Fine with me, then. I was just wondering if "SOS" without fancy typography was wrong for some reason. --Daniel Carrero (talk) 21:13, 2 September 2016 (UTC)
It's wrong as an actual written representation of Morse code, but it's not wrong as a definition (in my opinion, at least). --WikiTiki89 21:21, 2 September 2016 (UTC)

game overEdit

Hello Mr. Wikitiki89! The word over in game over means stopped? 13:04, 5 September 2016 (UTC)

It means "finished". --WikiTiki89 13:23, 5 September 2016 (UTC)
Even if you haven't finished the level, but you failed, it's written game over too, the word over means finished and stopped? 13:59, 5 September 2016 (UTC)
You didn't finish the level, but you finished the game because you lost. If you just stop playing, the game is not over because you can continue later. --WikiTiki89 14:54, 5 September 2016 (UTC)
For example, if you do something incompletely and you stop forever, can you say you've finished? 15:35, 5 September 2016 (UTC)
It depends on the situation. But when you lose in a game, it is impossible to continue, that is why the game is over and not just stopped. --WikiTiki89 15:55, 5 September 2016 (UTC)
Hello Mr. Wikitiki89! In French, "c'est fini, il fait plus ça", the word fini means to stop forever? 10:35, 6 September 2016 (UTC)
But in English, can you say "it's over, he doesn't do this any more"? 23:19, 6 September 2016 (UTC)
Hello Mr. Wikitiki89! Please answer me. 21:54, 29 September 2016 (UTC)
Your French is probably better than mine, but I think you're right that "c'est fini, il fait plus ça" is the same as "it's over, he doesn't do this any more". --WikiTiki89 22:01, 29 September 2016 (UTC)
The word over means "completed", but it means "to stop forever" too? 00:46, 30 September 2016 (UTC)
Basically correct. But it's important to keep in mind the context of exactly what is "stopping forever". In a football (soccer) match, for example, a half can be "over". That means that the half has stopped forever. But the game may still have a second half. StevenJ81 (talk) 15:43, 7 October 2016 (UTC)

Next definitions voteEdit

After Wiktionary:Votes/pl-2016-08/Definitions — introduction ends, (I'm assuming it will pass) I intend to create a 2nd vote to edit the next piece of WT:EL#Definitions. This is just a minor edit and it does not change regulations so, if nobody objects, I'd like to just create the vote together with a BP thread informing that the vote exists, and give it the usual 7 days for discussion, which may be extended if needed.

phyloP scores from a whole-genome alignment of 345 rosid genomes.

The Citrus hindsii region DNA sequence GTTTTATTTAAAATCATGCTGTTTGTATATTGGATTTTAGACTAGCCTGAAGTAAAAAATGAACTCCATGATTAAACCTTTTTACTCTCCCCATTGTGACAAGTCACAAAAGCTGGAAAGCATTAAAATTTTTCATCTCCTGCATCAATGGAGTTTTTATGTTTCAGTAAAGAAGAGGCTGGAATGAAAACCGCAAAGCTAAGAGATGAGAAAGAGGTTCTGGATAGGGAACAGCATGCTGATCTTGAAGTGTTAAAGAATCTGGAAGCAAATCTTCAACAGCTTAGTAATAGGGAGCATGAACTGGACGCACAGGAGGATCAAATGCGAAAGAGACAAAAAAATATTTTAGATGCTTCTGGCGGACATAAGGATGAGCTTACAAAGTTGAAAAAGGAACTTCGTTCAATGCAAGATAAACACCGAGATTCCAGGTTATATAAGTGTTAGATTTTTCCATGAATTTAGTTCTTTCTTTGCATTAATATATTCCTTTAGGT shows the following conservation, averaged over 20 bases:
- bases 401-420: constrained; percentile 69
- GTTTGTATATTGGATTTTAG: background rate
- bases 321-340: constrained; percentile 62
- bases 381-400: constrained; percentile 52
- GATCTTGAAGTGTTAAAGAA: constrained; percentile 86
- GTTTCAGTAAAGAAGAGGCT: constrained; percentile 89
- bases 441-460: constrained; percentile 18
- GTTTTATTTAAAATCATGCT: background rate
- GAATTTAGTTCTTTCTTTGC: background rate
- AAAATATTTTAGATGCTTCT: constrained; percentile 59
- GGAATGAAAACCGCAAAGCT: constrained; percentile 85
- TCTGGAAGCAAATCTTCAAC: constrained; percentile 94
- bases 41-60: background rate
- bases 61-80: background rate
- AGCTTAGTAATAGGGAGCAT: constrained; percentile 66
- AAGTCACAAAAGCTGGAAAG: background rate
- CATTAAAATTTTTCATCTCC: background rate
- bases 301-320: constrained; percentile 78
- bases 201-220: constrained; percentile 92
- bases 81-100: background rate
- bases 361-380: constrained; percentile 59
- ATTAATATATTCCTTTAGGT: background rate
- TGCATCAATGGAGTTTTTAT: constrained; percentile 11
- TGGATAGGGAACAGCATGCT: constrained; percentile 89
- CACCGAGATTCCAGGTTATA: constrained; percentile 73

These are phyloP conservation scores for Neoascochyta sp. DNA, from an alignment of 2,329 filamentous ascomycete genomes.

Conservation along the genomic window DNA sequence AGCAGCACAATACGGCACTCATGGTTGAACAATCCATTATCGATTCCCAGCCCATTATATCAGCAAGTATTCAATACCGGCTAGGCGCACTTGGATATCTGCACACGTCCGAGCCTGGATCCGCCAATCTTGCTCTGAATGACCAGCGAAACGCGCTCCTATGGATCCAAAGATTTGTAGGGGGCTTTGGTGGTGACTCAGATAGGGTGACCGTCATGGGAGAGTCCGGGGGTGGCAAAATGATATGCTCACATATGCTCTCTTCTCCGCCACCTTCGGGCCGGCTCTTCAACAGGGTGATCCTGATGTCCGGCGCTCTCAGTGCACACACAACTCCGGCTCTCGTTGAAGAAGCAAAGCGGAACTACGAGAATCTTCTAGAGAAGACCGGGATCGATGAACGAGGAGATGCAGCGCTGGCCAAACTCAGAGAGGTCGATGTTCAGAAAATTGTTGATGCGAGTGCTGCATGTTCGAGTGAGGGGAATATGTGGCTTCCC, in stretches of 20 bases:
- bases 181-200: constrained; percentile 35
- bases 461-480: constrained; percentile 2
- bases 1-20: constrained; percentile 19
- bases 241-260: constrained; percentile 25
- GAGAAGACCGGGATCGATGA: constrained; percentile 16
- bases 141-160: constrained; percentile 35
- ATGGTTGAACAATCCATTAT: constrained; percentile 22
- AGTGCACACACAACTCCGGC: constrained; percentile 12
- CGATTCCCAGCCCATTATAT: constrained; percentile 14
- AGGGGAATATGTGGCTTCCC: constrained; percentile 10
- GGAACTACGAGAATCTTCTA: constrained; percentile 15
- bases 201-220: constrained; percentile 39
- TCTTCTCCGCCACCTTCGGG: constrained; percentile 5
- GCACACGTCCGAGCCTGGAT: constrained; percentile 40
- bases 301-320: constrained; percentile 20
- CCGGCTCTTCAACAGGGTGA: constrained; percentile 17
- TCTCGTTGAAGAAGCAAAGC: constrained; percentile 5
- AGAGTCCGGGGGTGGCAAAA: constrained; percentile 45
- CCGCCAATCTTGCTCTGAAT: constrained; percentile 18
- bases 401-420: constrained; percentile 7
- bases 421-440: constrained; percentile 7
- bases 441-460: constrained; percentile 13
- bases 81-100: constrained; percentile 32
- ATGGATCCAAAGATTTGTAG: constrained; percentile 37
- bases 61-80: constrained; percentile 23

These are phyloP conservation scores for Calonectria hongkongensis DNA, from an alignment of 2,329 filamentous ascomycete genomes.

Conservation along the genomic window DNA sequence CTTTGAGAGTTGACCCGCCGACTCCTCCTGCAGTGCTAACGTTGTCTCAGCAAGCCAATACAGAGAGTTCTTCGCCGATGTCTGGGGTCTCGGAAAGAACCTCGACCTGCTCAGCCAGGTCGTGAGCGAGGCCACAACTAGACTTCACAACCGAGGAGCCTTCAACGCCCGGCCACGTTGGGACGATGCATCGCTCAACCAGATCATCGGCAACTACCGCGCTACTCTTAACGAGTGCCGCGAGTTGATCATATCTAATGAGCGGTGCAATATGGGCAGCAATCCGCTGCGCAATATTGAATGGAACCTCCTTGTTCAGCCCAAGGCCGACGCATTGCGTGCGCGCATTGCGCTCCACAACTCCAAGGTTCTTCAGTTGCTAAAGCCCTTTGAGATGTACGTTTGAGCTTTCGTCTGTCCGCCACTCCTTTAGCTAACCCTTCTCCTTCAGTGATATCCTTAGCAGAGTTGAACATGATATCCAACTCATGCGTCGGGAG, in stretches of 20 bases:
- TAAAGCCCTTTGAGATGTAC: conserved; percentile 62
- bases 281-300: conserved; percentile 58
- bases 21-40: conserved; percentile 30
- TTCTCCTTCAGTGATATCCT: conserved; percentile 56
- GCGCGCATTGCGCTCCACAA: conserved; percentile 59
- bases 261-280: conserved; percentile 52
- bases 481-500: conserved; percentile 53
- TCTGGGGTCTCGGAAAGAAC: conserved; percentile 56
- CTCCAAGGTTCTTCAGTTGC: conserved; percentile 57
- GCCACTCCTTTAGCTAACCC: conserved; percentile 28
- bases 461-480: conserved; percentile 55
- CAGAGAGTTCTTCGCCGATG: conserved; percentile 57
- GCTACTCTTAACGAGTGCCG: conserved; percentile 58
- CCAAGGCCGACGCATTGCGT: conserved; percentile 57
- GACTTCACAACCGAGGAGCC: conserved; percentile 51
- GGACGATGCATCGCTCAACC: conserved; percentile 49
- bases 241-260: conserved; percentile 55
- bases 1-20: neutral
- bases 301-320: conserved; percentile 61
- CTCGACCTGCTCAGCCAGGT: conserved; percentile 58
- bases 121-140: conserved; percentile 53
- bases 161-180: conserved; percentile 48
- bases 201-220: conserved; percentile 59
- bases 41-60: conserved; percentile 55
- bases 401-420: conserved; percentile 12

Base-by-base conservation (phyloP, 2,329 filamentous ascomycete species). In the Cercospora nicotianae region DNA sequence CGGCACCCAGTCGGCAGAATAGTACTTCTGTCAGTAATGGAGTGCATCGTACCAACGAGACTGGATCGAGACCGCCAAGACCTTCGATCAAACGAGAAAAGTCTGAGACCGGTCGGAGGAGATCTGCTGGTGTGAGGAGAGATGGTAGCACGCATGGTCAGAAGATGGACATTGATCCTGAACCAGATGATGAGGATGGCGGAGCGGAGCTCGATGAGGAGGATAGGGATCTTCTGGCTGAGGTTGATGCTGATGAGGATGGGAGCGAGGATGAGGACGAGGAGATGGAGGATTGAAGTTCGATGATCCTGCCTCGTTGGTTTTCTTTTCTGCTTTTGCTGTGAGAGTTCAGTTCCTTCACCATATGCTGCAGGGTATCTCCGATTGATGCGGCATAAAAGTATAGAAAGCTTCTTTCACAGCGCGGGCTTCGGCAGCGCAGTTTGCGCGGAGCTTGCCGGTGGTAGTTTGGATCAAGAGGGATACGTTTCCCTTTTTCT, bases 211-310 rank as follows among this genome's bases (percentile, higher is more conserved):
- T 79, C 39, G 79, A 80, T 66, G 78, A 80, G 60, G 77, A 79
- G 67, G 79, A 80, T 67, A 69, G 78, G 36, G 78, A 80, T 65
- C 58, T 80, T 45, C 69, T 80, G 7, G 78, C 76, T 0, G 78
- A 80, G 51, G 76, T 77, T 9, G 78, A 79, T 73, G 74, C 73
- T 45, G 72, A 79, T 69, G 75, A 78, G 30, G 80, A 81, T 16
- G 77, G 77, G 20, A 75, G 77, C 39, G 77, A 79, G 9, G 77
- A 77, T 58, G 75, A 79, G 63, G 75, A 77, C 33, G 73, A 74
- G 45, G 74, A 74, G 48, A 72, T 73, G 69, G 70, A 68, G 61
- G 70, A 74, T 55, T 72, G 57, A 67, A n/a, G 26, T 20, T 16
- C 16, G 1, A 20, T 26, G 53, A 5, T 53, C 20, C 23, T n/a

This is the opposite of your rule of thumb in the BP. Most votes require discussion, I think this one probably doesn't. What do you think?

Old text:

The vote “2006-12/form-of style” is relevant to this section, without specifying text to be amended in this document, so please see it for details.
The vote “2010-08/Italicizing use-with-mention” is relevant to this section, without specifying text to be amended in this document, so please see it for details.

New text:

Non-lemma definitions (plurals, conjugations, superlatives, etc.) are generated by templates, linking back to the main entry. The link is bold when written in Latin script or another script that allows boldface; the rest of the definition is italic.

--Daniel Carrero (talk) 06:05, 9 September 2016 (UTC)

@Daniel Carrero: With so much going on here lately, I never noticed this. I would have given you feedback sooner, sorry. --WikiTiki89 22:55, 15 September 2016 (UTC)
It's all right. --Daniel Carrero (talk) 22:57, 15 September 2016 (UTC)

Aramaic on WiktionaryEdit

Since you're the only active person I know to be really into Semitic languages, I have a question I hoped you could help with: how to deal with the different periods/dialects of Aramaic on Wiktionary? And are there any policies at all regarding the language? With there being no Wiktionary:About Aramaic and precious few discussions in the BP, I'm not sure where to even begin here. Like, what would the lemma for cat be? שונרא/שנר/שנרא?

PS, should you know any good resources (online or in print) about Aramaic (especially the forms used ~500BC-500AD), that'd be awesome too. — Kleio (t · c) 14:59, 13 September 2016 (UTC)